Jobs news boosts consumer sentiment
Irish people have become slightly less gloomy after a raft of jobs announcements, economists have said.
The latest gauge of consumer sentiment showed a jump from 56.6 in January to 57 last month, meaning people are a little more optimistic about the future. The recovery follows a sharp drop in the national mood in the run-up to Christmas.
Cormac O'Sullivan, of the Economic and Social Research Institute, said high-profile employment boosts were brightening people's outlook.
"Consumers are clearly responding positively to news of job announcements, whereas news regarding the Greek saga failed to dent confidence," he said.
Austin Hughes, chief economist with KBC Bank Ireland, described the upturn as encouraging.
He said: "Consumers rightly recognise a wide range of problems in their current circumstances and those of the broader Irish economy. So, their mood remains cautious. However, there is also a sense that things are not quite as bad as had been feared in December or as conditions now appear in Greece."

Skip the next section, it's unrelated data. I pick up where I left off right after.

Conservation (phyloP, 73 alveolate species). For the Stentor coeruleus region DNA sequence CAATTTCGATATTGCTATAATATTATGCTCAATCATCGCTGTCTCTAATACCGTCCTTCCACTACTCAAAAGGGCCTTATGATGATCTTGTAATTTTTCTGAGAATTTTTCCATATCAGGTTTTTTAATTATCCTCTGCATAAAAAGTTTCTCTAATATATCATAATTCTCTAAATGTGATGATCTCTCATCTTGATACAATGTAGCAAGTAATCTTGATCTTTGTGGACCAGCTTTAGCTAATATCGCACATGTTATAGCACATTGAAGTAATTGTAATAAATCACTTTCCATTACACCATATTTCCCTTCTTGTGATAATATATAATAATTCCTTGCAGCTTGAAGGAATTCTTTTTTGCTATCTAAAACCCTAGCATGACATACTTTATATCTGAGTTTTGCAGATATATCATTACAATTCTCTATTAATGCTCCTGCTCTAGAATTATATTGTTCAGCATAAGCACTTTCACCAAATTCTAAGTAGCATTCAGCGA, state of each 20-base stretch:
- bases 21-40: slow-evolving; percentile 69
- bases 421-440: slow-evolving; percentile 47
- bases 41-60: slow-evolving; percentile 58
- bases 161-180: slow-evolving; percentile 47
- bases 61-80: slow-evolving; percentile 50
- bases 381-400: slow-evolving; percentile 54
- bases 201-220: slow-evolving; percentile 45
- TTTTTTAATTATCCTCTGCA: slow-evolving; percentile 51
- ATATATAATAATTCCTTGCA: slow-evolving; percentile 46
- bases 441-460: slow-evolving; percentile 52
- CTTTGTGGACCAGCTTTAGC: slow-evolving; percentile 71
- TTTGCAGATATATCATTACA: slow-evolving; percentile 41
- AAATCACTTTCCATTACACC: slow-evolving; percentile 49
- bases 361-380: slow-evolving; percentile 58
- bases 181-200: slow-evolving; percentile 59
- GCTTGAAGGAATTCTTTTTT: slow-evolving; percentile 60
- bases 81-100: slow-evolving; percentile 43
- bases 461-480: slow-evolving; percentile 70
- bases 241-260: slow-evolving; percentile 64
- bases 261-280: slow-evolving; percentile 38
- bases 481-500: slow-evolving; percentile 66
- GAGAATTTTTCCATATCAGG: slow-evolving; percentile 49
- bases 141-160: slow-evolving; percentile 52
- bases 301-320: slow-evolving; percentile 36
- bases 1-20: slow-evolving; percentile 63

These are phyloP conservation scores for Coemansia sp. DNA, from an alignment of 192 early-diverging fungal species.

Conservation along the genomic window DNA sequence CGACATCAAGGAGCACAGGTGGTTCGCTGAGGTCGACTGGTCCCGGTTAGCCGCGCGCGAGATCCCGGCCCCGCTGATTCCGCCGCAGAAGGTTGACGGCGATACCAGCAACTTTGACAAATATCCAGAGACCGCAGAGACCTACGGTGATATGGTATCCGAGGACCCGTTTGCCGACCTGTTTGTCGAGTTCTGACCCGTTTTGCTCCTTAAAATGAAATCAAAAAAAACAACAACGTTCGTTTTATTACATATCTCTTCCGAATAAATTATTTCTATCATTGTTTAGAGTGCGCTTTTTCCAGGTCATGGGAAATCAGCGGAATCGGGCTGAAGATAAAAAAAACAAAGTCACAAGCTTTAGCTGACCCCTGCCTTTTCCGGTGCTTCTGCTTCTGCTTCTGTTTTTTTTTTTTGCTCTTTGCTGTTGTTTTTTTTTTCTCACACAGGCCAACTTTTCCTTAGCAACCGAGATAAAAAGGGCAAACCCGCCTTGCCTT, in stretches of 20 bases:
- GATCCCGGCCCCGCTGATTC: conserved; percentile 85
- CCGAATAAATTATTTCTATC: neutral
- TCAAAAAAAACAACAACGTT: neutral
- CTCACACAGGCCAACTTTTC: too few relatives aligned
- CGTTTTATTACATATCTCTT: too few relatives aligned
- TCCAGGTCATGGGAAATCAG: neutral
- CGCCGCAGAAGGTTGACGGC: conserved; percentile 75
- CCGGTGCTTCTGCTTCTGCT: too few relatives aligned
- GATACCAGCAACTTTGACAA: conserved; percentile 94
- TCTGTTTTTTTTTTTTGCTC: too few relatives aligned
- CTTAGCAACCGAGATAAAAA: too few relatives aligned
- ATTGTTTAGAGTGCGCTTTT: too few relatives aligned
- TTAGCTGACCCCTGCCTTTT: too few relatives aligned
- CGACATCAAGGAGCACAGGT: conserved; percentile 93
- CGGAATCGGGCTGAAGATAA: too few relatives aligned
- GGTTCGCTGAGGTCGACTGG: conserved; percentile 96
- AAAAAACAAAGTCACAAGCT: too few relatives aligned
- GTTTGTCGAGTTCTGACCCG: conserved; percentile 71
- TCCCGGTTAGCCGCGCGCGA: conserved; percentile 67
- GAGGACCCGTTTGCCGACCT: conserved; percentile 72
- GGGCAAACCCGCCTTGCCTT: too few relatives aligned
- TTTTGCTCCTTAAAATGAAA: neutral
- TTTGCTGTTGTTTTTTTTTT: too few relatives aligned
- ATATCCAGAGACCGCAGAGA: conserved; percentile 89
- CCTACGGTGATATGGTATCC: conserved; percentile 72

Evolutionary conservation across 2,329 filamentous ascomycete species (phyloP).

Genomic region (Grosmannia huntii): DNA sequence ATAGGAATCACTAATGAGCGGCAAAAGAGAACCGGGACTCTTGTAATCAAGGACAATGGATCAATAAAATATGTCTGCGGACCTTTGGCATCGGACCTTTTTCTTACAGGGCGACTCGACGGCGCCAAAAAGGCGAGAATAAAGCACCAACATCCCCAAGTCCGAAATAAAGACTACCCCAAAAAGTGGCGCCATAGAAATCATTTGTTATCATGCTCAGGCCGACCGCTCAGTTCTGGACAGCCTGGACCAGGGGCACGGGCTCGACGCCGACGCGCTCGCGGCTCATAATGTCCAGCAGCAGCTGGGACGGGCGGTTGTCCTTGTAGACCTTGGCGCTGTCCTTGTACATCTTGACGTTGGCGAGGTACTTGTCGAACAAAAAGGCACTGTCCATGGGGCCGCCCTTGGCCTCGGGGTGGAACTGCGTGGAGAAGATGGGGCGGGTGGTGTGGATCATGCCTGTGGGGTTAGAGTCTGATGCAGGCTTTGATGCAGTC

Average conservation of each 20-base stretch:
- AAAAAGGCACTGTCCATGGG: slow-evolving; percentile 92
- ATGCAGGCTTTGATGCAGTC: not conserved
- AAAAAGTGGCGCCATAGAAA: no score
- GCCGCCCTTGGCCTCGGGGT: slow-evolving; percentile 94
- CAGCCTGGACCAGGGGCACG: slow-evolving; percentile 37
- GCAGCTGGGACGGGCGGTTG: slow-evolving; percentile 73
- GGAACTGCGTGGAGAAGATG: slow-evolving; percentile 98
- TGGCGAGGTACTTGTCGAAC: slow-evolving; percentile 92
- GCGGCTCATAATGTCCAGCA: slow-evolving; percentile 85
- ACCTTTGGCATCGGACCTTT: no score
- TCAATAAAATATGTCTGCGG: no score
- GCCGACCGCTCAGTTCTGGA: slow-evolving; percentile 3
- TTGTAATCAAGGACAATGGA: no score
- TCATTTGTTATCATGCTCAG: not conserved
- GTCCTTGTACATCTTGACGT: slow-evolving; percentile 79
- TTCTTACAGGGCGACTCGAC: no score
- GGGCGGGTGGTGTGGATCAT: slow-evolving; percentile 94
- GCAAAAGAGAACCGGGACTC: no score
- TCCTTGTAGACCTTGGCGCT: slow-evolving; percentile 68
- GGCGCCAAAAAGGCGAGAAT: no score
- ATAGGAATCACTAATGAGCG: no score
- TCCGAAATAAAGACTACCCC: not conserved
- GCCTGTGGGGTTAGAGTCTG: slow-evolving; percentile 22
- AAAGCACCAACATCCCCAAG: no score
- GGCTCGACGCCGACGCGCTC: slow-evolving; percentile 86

Mr Hughes said consumers may also be sensing more encouraging signs on the jobs front, less economic uncertainty and a calming of recent fears over the future of the euro.
"The trend seen in the sentiment survey in late 2011 suggests that uncertainty and fear weigh heavily on Irish consumers," he added.
"So, it is doubly important that debate ahead of the referendum on the fiscal treaty is clear and reasoned if we are not to see renewed nervousness among consumers."